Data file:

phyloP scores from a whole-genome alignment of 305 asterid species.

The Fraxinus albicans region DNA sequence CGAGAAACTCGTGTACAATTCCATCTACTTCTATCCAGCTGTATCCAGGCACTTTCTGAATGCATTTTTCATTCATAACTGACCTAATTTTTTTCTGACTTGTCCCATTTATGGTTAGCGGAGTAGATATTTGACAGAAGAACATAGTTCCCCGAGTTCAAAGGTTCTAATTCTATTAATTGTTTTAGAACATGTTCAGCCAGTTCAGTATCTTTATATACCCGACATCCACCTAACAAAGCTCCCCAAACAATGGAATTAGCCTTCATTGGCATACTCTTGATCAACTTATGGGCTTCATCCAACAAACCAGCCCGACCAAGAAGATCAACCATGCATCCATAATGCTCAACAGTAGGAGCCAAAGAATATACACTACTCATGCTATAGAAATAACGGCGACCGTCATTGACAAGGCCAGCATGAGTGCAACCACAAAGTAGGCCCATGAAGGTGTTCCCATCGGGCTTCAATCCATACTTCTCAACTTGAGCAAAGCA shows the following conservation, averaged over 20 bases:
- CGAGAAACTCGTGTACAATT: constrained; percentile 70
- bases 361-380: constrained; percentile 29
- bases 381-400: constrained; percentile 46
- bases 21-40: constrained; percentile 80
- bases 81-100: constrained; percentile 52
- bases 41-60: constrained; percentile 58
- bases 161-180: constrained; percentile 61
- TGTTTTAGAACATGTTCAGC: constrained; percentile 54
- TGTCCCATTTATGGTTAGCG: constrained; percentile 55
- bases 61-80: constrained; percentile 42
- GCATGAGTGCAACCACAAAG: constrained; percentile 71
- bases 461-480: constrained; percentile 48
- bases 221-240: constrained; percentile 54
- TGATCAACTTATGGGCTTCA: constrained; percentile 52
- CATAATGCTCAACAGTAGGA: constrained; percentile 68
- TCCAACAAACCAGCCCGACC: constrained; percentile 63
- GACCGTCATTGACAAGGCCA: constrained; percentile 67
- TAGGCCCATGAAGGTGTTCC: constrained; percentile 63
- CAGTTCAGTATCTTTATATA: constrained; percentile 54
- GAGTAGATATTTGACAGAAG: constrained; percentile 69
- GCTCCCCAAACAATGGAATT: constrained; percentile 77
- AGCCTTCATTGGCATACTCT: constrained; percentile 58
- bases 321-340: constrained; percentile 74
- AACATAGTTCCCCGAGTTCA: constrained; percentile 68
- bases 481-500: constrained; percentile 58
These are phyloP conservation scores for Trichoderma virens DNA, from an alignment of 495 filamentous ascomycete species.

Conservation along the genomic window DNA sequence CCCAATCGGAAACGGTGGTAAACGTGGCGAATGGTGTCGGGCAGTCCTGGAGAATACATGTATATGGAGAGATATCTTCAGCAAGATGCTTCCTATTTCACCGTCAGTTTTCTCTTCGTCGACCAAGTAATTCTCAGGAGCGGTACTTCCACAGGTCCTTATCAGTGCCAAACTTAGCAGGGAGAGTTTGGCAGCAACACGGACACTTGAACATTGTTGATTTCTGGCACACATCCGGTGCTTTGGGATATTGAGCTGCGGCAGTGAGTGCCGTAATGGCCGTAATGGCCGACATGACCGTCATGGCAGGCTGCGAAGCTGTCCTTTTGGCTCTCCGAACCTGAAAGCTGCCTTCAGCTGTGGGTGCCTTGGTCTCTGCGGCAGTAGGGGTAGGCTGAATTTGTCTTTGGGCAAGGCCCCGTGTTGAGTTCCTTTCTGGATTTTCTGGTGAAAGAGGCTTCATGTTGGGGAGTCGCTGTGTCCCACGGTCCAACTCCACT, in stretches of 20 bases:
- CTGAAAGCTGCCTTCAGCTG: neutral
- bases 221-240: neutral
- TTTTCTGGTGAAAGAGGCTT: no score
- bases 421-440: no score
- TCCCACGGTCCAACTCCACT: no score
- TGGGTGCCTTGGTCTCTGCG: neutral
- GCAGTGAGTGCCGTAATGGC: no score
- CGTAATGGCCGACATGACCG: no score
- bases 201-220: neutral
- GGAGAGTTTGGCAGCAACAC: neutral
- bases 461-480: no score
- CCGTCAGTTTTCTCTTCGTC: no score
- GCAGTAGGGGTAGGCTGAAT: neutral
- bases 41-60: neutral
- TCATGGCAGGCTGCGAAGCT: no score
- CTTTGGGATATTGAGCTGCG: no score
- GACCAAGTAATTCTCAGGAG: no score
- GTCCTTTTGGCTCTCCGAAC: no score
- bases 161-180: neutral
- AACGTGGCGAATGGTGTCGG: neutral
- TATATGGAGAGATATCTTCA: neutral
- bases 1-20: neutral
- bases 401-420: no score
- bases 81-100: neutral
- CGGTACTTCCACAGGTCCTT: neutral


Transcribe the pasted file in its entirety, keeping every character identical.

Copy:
phyloP scores from a whole-genome alignment of 305 asterid species.

The Fraxinus albicans region DNA sequence CGAGAAACTCGTGTACAATTCCATCTACTTCTATCCAGCTGTATCCAGGCACTTTCTGAATGCATTTTTCATTCATAACTGACCTAATTTTTTTCTGACTTGTCCCATTTATGGTTAGCGGAGTAGATATTTGACAGAAGAACATAGTTCCCCGAGTTCAAAGGTTCTAATTCTATTAATTGTTTTAGAACATGTTCAGCCAGTTCAGTATCTTTATATACCCGACATCCACCTAACAAAGCTCCCCAAACAATGGAATTAGCCTTCATTGGCATACTCTTGATCAACTTATGGGCTTCATCCAACAAACCAGCCCGACCAAGAAGATCAACCATGCATCCATAATGCTCAACAGTAGGAGCCAAAGAATATACACTACTCATGCTATAGAAATAACGGCGACCGTCATTGACAAGGCCAGCATGAGTGCAACCACAAAGTAGGCCCATGAAGGTGTTCCCATCGGGCTTCAATCCATACTTCTCAACTTGAGCAAAGCA shows the following conservation, averaged over 20 bases:
- CGAGAAACTCGTGTACAATT: constrained; percentile 70
- bases 361-380: constrained; percentile 29
- bases 381-400: constrained; percentile 46
- bases 21-40: constrained; percentile 80
- bases 81-100: constrained; percentile 52
- bases 41-60: constrained; percentile 58
- bases 161-180: constrained; percentile 61
- TGTTTTAGAACATGTTCAGC: constrained; percentile 54
- TGTCCCATTTATGGTTAGCG: constrained; percentile 55
- bases 61-80: constrained; percentile 42
- GCATGAGTGCAACCACAAAG: constrained; percentile 71
- bases 461-480: constrained; percentile 48
- bases 221-240: constrained; percentile 54
- TGATCAACTTATGGGCTTCA: constrained; percentile 52
- CATAATGCTCAACAGTAGGA: constrained; percentile 68
- TCCAACAAACCAGCCCGACC: constrained; percentile 63
- GACCGTCATTGACAAGGCCA: constrained; percentile 67
- TAGGCCCATGAAGGTGTTCC: constrained; percentile 63
- CAGTTCAGTATCTTTATATA: constrained; percentile 54
- GAGTAGATATTTGACAGAAG: constrained; percentile 69
- GCTCCCCAAACAATGGAATT: constrained; percentile 77
- AGCCTTCATTGGCATACTCT: constrained; percentile 58
- bases 321-340: constrained; percentile 74
- AACATAGTTCCCCGAGTTCA: constrained; percentile 68
- bases 481-500: constrained; percentile 58
These are phyloP conservation scores for Trichoderma virens DNA, from an alignment of 495 filamentous ascomycete species.

Conservation along the genomic window DNA sequence CCCAATCGGAAACGGTGGTAAACGTGGCGAATGGTGTCGGGCAGTCCTGGAGAATACATGTATATGGAGAGATATCTTCAGCAAGATGCTTCCTATTTCACCGTCAGTTTTCTCTTCGTCGACCAAGTAATTCTCAGGAGCGGTACTTCCACAGGTCCTTATCAGTGCCAAACTTAGCAGGGAGAGTTTGGCAGCAACACGGACACTTGAACATTGTTGATTTCTGGCACACATCCGGTGCTTTGGGATATTGAGCTGCGGCAGTGAGTGCCGTAATGGCCGTAATGGCCGACATGACCGTCATGGCAGGCTGCGAAGCTGTCCTTTTGGCTCTCCGAACCTGAAAGCTGCCTTCAGCTGTGGGTGCCTTGGTCTCTGCGGCAGTAGGGGTAGGCTGAATTTGTCTTTGGGCAAGGCCCCGTGTTGAGTTCCTTTCTGGATTTTCTGGTGAAAGAGGCTTCATGTTGGGGAGTCGCTGTGTCCCACGGTCCAACTCCACT, in stretches of 20 bases:
- CTGAAAGCTGCCTTCAGCTG: neutral
- bases 221-240: neutral
- TTTTCTGGTGAAAGAGGCTT: no score
- bases 421-440: no score
- TCCCACGGTCCAACTCCACT: no score
- TGGGTGCCTTGGTCTCTGCG: neutral
- GCAGTGAGTGCCGTAATGGC: no score
- CGTAATGGCCGACATGACCG: no score
- bases 201-220: neutral
- GGAGAGTTTGGCAGCAACAC: neutral
- bases 461-480: no score
- CCGTCAGTTTTCTCTTCGTC: no score
- GCAGTAGGGGTAGGCTGAAT: neutral
- bases 41-60: neutral
- TCATGGCAGGCTGCGAAGCT: no score
- CTTTGGGATATTGAGCTGCG: no score
- GACCAAGTAATTCTCAGGAG: no score
- GTCCTTTTGGCTCTCCGAAC: no score
- bases 161-180: neutral
- AACGTGGCGAATGGTGTCGG: neutral
- TATATGGAGAGATATCTTCA: neutral
- bases 1-20: neutral
- bases 401-420: no score
- bases 81-100: neutral
- CGGTACTTCCACAGGTCCTT: neutral